Author Topic: The Johnson Auto-Carbine: The Little-Known Tale Of 'Daisy Mae'  (Read 897 times)

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Offline Elderberry

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The Johnson Auto-Carbine: The Little-Known Tale Of 'Daisy Mae'
« on: February 28, 2023, 07:32:27 pm »
American Rifleman by Bruce N. Canfield 2/26/2023

“Daisy Mae The 3rd” is one of five known Auto-Carbine prototypes built by Melvin Johnson, and all five differ slightly.
The name was likely derived from a character in the “Li’l Abner” comic strip.

One of the most innovative but sometimes overlooked arms inventors of the late 1930s and 1940s was Melvin Maynard Johnson, Jr. Scion of a prosperous New England family, Johnson was a graduate of Harvard Law School, practiced law in Boston and was commissioned in the U.S. Marine Corps Reserve in 1933.

Johnson’s affinity for firearm design dated from his teens. He even wrote some technical firearm articles for national magazines in the 1930s. He followed the development and subsequent adoption of the M1 rifle quite closely and had numerous qualms regarding the Garand’s basic design. Johnson believed that the M1 had a number of serious flaws, including its gas system, en bloc clip and suitability for mass production, and he felt he could design a better rifle. Johnson tinkered with several potential mechanisms and eventually settled on a recoil-operated action. While Johnson was developing his semi-automatic rifle, he was also working on a selective-fire light machine gun that utilized the same general mechanism as the rifle and shared a number of components.

Johnson’s Model of 1941 Semi-Automatic Rifle and Model of 1941 Light Machine Gun did offer some advantages over other contemporary military arms and attracted the attention of several friendly foreign nations, even though they did not gain U.S. military acceptance before the United States’ entry into World War II. On Aug. 19, 1940, the Netherlands Purchasing Commission placed an order for 10,500 Johnson rifles and 500 Johnson Light Machine Guns. All were chambered in .30-’06 Sprg. They were primarily intended to arm the Dutch colonial troops in the East Indies against the pending Japanese threat.

After Pearl Harbor, the U.S. Marine Corps procured a limited quantity of Model of 1941 Johnson Light Machine Guns from the Netherlands Purchasing Commission for use by the fledgling Marine parachute units that were formed in early 1942. In early 1943, a few hundred Model of 1941 Johnson rifles were also acquired from the inventory of embargoed Dutch guns. Some saw limited use in the Solomons campaign but were withdrawn from service after the Bougainville campaign. Some were ordered to be destroyed “in theater,” and the balance were carried back to the United States and later turned over to the Dutch. A few U.S. Marine Raider units were also issued M1941 Johnson Light Machine Guns, and 125 were procured by the U.S. Army’s elite “First Special Service Force,” which used the Johnson LMGs with notable effect during the pivotal Anzio campaign in Italy. Except for limited issue to the small USMC parachute units, Johnson rifles were not utilized by American troops.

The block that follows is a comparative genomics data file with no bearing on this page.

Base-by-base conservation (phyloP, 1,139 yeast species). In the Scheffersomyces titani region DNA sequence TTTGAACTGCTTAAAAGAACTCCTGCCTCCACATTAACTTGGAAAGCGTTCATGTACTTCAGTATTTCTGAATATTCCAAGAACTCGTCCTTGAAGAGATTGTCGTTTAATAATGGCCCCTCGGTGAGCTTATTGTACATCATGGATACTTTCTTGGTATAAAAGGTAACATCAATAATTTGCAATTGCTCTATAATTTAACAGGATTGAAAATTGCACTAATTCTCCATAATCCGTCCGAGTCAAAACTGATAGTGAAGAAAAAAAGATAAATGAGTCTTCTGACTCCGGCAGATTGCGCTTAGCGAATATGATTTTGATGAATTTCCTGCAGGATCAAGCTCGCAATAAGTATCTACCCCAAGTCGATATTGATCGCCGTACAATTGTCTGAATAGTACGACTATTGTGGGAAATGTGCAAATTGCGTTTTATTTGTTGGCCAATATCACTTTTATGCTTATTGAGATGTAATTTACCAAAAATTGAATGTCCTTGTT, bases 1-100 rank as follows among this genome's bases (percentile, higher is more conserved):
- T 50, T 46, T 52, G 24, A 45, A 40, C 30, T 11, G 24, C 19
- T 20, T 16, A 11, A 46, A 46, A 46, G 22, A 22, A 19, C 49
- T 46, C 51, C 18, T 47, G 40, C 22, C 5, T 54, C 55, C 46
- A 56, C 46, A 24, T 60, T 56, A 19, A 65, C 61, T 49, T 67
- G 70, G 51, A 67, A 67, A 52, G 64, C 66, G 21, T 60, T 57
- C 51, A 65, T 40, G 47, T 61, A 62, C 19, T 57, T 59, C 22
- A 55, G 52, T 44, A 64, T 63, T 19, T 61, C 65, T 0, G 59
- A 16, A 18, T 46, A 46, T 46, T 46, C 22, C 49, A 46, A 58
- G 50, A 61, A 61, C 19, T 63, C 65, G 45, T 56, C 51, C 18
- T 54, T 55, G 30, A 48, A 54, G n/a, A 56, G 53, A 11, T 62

Although the Johnson rifle and light machine gun played only minor supporting roles in World War II, the existence and general details regarding these two Johnsons have been known for many years. Their distinctive appearance and interesting design are instantly recognizable.

The Johnson “Auto-Carbine”

In addition to these well-known Johnson arms, there was an arm envisioned and designed by Melvin Johnson, Jr., that combined the best features of his M1941 rifle and LMG. However, this design, the Johnson “Auto-Carbine,” was never developed beyond the prototype stage and is all but unknown today.

The genesis of the .30-’06 Sprg. Auto-Carbine occurred when Johnson Automatics, Inc., of Cranston, R.I., was manufacturing the M1941 Semi-Automatic Rifle and M1941 Light Machine Gun for the Netherlands Purchasing Commission. The typical East Indian was a small-­statured individual, and the full-length rifle could be a bit unwieldy because of its overall length and weight. Johnson believed that a shorter, lighter and handier rifle might appeal to the Dutch for use by their troops garrisoning the East Indies. To this end, he and his design team developed an unusual semi-automatic that was, almost literally, a cross between the M1941 rifle and the M1941 LMG. Johnson designated the gun as the “Auto-Carbine.” It is reported that the Netherlands Purchasing Commission supported the development of the new design but was non­-committal regarding the potential for any future orders.

Johnson discussed the Auto-Carbine during the time of its development at the Rhode Island factory in a Providence Journal newspaper article titled “Johnson Creates Unique Firearm.” The article stated, in part:

Shorter and lighter than any comparable weapon now in existence, the gun can be fired at the rate of one aimed shot per second for the first 11 shots. Capt. Melvin M. Johnson, Jr., its designer, has fired 100 unaimed shots in 100 seconds, feeding a new clip at the end of each five shots. Two clips may be loaded in the gun at one time and it is also possible to load a single shot into the barrel.

The gun was designed by Johnson on the request of a country for which his concern is manufacturing automatic rifles and light machine guns. Although under his contract with the government of that country he must refrain from disclosing its name, it has been reported that the country is the East Indies Netherlands. It is believed that the prospective purchaser sought the lighter and shorter guns because of the short stature of its native troops.